The constitution and law prohibit arbitrary arrest and detention. However, the government did not always respect these provisions in practice. The government permitted arrest on vague charges and detained suspects for long periods without trial. There was also an increase in politically motivated detentions both before and after the March 2009 coup. Defendants have a general right to counsel and those who could not afford a lawyer were entitled to one provided by the state; however, many citizens were not aware of this right, and even if aware, most were too afraid to request one. The law also mandates that a criminal suspect be charged or released within 48 hours of arrest; however, the government often detained individuals for significantly longer periods before charging or releasing them. Poor record keeping, an outdated judicial system, an insufficient number of magistrates, lack of resources, and difficult access in remote areas contributed to lengthy pretrial detention. Many detainees actually spent a longer period in detention than they would have spent incarcerated following a sentence for the charges faced.
The judiciary's independence and impartiality were compromised by corruption and political influence, according to Independent Anticorruption Bureau (BIANCO) investigations . Although the constitution and law provide for an independent judiciary, the judiciary was susceptible to influence from government authorities and corruption remained a serious problem. The absence of any legislative body meant that there is no check on executive power. Moreover, even though the law provides for a presumption of innocence, this was often overlooked.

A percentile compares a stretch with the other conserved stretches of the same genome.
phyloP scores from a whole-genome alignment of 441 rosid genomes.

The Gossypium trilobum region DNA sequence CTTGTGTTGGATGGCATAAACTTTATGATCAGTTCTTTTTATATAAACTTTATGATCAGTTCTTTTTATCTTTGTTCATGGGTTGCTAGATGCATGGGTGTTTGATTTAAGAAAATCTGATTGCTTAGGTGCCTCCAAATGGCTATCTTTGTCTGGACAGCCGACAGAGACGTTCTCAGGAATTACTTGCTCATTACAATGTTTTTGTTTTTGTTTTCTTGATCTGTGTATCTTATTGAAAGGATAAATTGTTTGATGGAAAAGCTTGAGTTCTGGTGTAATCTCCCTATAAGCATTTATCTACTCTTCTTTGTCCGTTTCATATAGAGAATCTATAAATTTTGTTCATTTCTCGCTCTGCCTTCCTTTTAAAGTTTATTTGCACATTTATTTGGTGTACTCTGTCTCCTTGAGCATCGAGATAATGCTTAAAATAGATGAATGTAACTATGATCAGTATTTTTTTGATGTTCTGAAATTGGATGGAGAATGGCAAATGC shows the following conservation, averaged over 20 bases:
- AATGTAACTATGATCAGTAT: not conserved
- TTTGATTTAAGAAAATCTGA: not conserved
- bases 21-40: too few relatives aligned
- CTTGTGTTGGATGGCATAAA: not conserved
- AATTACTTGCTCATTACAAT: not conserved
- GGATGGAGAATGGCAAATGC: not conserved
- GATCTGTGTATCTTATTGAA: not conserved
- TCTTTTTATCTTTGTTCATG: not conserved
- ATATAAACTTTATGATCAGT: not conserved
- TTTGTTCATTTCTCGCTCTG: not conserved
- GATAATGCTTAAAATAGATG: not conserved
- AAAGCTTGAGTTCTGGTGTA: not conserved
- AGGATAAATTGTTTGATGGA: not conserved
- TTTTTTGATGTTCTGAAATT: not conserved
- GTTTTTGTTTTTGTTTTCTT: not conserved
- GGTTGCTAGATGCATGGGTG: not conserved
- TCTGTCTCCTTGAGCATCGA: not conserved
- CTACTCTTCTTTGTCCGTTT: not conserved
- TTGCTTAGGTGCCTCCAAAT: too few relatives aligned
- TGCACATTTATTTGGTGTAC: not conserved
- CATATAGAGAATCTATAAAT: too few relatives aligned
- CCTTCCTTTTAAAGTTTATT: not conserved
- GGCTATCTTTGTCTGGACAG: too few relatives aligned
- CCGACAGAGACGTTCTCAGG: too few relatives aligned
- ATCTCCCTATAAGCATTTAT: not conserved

The constitution and law provide for freedom of speech and of the press, reporters, media owners, and media outlets that criticized the government were threatened and in some cases, were treated violently. Journalists were sent to jail, and government security forces attacked residences of editors or owners. A 2010 September report by international NGO Freedom House on the status of press freedom categorized the country as "not free," diminished from the previous year's (2009) rating of "partially free." The report noted "both main parties routinely ignored constitutional protections for media freedom while in power, using harassment, intimidation, and censorship to restrict media operations.  As a result, news coverage was extremely biased. By 2013, The absence of a communications code protecting press freedom allowed authorities to prosecute journalists under the libel law and the criminal code whenever the content of their reporting offended the de facto regime. 
The constitution and law provide for freedom of assembly, but this right was restricted extensively during the year of 2013. Government officials and security forces regularly impeded opposition gatherings in locations around the country. The de facto regime also forbade protests during the holiday season (Christmas to New Year's Day) and during election periods (from election day until election results were official.) 
The constitution and law provide citizens the right to change their government peacefully, and citizens previously exercised this right in practice by voting in presidential, legislative, and municipal elections between 2006 and 2008. However, this right was effectively curtailed when opposition protests led to a coup and the overthrow of the elected government in March 2009. Citizens exercised their right to change their government during the year of 2013, when presidential and legislative elections were held. These were the first elections since Rajoelina took control following a military-backed coup in 2009. However, Opposition parties could not operate without restriction or outside interference. The regime often denied opposition parties the right to organize and publicize their opinions.